Because the entire educational process rests upon an atmosphere of academic honesty and trust, the College community must promote and protect the sanctity of such an environment at the University.  To that end, the College of Arts and Sciences considers the following infractions as being inimical to the objectives of higher education:

 Cheating is defined as intentionally using or attempting to use unauthorized materials, information, or study aids in any academic exercise. (Student Conduct Code) 

 Plagiarism is defined as intentionally or knowingly representing the words or ideas of another as one's own in any academic exercise. (Student Conduct Code)

 At the discretion of the instructor, a student caught cheating or plagiarizing may be:
          a.         Given a zero for that assignment.
          b.         Allowed to rewrite and resubmit the assignment for credit.
          c.         Assigned a reduced grade for the course.
          d.         Dropped from the course.
          e.         Failed in the course

This class fulfills the following Goals of the South Dakota System General Education Requirements: 

GOAL #4: Students will understand the diversity and complexity of the human experience through study of the arts and humanities

Student Learning Outcomes: As a result of taking courses meeting this goal, students will:

  1. Demonstrate knowledge of the diversity of values, beliefs, and ideas embodied in the human experience
    1. Essay exams treating cultural and historical problems raised in class and readings
    2. Mini-themes treating specific historical problems relevant to assigned works with historical and cultural content..
    3. In-class discussion of assigned works.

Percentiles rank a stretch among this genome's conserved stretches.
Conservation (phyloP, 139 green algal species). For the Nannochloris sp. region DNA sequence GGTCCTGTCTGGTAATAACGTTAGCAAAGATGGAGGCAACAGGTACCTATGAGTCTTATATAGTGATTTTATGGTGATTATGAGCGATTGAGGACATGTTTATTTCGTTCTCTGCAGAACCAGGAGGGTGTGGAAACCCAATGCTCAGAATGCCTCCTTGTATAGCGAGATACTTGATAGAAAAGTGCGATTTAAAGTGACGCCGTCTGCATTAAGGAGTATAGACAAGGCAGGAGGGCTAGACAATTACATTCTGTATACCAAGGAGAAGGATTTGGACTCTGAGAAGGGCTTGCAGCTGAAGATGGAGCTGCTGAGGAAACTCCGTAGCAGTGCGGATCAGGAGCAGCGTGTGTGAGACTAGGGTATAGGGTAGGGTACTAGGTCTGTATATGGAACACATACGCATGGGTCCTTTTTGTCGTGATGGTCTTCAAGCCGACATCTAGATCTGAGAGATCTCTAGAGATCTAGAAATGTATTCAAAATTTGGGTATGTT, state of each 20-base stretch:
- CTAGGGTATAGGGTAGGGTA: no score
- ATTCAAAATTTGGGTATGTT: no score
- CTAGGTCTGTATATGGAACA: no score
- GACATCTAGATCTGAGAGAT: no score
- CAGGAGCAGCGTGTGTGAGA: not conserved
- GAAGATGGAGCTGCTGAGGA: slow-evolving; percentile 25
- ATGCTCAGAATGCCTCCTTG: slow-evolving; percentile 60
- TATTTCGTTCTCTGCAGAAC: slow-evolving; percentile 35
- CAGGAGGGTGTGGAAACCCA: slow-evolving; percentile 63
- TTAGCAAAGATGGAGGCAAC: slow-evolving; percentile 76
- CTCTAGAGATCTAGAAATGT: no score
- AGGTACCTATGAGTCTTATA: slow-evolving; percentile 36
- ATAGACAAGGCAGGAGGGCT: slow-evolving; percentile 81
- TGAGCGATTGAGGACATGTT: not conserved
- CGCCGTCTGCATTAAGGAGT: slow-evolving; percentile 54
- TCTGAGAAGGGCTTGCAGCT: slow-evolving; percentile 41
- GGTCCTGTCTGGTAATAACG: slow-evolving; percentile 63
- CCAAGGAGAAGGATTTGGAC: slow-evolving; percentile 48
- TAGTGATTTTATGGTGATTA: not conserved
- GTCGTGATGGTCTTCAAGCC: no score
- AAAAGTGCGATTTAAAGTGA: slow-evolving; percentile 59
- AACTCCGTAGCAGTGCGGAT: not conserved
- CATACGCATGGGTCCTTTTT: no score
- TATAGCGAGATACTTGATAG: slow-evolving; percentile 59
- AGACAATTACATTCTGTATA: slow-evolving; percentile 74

2. Identify and explain basic concepts of the selected disciplines within the arts and humanities.
    1. Exam essays demonstrating historical analysis.
    2. Mini-themes demonstrating historical analysis.

In addition, as a result of taking courses meeting this goal, students will be able to do at least one of the following:

  1. Identify and explain the contributions of other cultures from the perspective of the selected disciplines within the arts and humanities
    1. Exams, mini-themes, class discussion
  2. Demonstrate creative and aesthetic understanding
    1. Exams, mini-themes, class discussion
  3. Explain and interpret formal and stylistic elements of the literary or fine arts
    1. Exam questions and discussion concerning works of literature and art; mini-themes on literary texts.
  4. Demonstrate foundational competency in reading, writing, and speaking a non-English language.
    1. NA

Each course meeting this goal includes the following student learning outcomes: Required: #1, #2 At least one of the following: #3, #4, #5, or #6 (Credit Hours: 6 hours (in 2 disciplines or a sequence of foreign language courses))